"Will robots conquer the world of work or will digitization free workers from low value-added activities?" we had already asked this question in an article some time ago.
Certainly the affirmation of Artificial Intelligence and the introduction of advanced automation is, and will increasingly be, a harbinger of a revolution also in terms of professional skills.
A LinkedIn study allows us to better understand the current situation to build a better future.
The emerging jobs
It is expected that 65% of children who begin their schooling today will be employed in a job that does not yet exist at the end of their university studies. However, attention often does not focus so much on the professions of the future, but on those that will "disappear". Current data can show us what professions new technologies are already creating.
The 2015 World Economic Forum report (which we have already illustrated in this article) has identified the 10 roles that are experiencing a more significant global growth.
Certainly among the "technological" roles, such as software engineers, there are the main emerging professions in the main sectors; in addition, there is also an increase in hiring in other roles, such as marketing and human resources.
From a LinkedIn report of 2014 on the professions emerging (already discussed in this article) it emerged that 6 out of 15 emerging professions have something to do with artificial intelligence. The scenario that emerges sees the evolution of the technology of the positive aspects, but we must keep in mind that the job will require soft and hard skills different from those of today. The companies and candidates of the future will be those ready for this change.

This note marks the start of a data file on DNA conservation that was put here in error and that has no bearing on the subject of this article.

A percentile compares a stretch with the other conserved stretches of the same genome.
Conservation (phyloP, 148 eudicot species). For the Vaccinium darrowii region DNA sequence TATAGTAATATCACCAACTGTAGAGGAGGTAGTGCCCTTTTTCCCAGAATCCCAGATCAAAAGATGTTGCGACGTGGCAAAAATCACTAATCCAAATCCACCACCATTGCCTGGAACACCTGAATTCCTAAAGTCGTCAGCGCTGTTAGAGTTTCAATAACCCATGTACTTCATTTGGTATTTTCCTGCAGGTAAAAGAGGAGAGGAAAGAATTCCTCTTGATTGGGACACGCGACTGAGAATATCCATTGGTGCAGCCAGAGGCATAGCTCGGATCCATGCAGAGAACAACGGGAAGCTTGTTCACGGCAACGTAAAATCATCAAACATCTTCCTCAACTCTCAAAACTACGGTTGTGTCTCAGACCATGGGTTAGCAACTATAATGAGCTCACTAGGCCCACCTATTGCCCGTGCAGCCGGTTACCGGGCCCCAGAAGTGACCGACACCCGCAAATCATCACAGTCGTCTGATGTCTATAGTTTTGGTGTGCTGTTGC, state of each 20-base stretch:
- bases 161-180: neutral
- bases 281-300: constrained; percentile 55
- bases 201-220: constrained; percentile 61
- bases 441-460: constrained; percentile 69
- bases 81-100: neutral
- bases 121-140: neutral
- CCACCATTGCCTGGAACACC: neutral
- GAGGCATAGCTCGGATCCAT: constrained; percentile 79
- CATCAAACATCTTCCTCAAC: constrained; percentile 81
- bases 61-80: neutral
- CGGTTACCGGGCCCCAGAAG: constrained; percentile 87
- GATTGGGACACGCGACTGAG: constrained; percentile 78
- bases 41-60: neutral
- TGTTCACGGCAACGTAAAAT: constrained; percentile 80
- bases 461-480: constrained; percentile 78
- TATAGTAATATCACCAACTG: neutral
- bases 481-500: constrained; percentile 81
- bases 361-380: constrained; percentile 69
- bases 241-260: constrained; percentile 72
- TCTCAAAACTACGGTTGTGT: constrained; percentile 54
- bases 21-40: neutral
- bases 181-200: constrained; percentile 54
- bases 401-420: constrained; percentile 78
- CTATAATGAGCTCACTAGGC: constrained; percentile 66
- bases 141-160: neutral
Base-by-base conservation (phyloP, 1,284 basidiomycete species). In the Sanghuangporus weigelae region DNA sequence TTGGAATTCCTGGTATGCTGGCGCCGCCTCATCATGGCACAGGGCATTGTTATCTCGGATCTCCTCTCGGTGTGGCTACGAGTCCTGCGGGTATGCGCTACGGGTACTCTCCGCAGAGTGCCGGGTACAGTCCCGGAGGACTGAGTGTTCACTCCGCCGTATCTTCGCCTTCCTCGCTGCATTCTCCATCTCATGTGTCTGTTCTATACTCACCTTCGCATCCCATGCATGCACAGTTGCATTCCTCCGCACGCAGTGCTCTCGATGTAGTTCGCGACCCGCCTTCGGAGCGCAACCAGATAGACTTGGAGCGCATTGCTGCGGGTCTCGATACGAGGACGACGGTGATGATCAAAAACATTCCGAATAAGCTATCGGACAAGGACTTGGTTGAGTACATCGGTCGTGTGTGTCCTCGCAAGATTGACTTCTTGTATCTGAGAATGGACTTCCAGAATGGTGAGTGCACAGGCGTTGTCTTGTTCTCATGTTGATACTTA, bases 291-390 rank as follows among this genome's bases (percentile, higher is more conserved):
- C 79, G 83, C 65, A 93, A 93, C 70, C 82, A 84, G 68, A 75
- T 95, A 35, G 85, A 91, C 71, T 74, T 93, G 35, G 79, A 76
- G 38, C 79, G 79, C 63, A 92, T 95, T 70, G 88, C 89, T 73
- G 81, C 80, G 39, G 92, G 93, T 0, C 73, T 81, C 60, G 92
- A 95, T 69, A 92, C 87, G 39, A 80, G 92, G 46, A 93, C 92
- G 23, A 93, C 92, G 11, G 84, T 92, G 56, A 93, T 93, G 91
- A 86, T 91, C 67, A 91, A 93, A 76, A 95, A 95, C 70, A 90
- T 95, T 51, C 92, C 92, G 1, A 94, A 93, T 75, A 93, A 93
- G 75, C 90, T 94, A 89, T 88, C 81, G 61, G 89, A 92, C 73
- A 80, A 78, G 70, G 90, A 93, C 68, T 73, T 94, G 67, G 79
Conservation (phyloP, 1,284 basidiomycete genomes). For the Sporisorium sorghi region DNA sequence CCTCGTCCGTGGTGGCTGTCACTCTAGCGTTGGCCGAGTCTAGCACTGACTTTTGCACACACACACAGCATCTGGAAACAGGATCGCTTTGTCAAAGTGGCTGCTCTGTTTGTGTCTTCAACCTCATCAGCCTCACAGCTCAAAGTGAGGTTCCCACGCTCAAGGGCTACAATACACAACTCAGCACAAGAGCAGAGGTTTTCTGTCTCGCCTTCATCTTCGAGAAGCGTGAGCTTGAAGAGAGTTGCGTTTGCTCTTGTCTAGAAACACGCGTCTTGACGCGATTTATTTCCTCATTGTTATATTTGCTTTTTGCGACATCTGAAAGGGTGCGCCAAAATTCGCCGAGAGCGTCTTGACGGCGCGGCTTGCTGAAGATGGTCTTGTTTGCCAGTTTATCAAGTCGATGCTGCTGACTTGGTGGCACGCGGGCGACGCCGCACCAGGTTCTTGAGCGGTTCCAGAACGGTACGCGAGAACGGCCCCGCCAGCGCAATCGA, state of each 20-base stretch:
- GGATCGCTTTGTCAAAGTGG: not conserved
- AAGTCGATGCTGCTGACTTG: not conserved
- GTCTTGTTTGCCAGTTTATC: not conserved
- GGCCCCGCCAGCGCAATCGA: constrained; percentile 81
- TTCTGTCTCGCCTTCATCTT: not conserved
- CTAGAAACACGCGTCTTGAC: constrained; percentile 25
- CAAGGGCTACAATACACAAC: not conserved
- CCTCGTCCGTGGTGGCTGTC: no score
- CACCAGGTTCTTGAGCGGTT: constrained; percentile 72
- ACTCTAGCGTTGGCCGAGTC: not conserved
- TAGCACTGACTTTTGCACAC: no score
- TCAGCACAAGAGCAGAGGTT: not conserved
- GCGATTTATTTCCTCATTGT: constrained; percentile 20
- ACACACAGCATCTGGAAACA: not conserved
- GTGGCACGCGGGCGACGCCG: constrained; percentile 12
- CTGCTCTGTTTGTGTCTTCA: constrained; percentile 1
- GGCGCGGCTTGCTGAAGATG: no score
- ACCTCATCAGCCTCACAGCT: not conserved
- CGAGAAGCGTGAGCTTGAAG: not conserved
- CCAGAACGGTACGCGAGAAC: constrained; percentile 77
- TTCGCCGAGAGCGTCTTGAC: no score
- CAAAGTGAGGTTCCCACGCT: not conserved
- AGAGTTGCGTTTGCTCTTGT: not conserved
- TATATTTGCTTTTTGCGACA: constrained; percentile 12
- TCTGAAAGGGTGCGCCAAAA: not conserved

Skills for emerging professions
As mentioned, one must be aware and ready about the change of skills (both hard and soft) needed in the workplace. The new professions show that there is not a single "difference" of skills but a wide range of factors that influence new ways of working. Although technological skills are the central promoters of the future, some soft skills such as oral communication, leadership and time management will also be enhanced in the coming years in Europe and the United States.
The gender gap and Artificial Intelligence
The intelligent robots we have in the collective imagination have not yet been created, but Artificial Intelligence is increasingly adopted in different aspects of our lives.
However, artificial intelligence could increase inequality in some situations as its algorithms often reflect the implicit biases of those who create them: 3 out of 4 professionals who are dedicated to AI development are men, as the Global Gender Gap Report 2018 shows. And even for those who act with the best of intentions, unwitting prejudices can get into action and also influence the way in which the tools of artificial intelligence are built, tested, maintained and implemented.
The goal of progress is to obtain a fairer technological workforce, especially in fast-moving sectors such as AI, trying to make the most of skills such as creativity and innovation. In addition to this, we must take action to ensure diversity in all aspects (not just gender) when creating tools with this technology.
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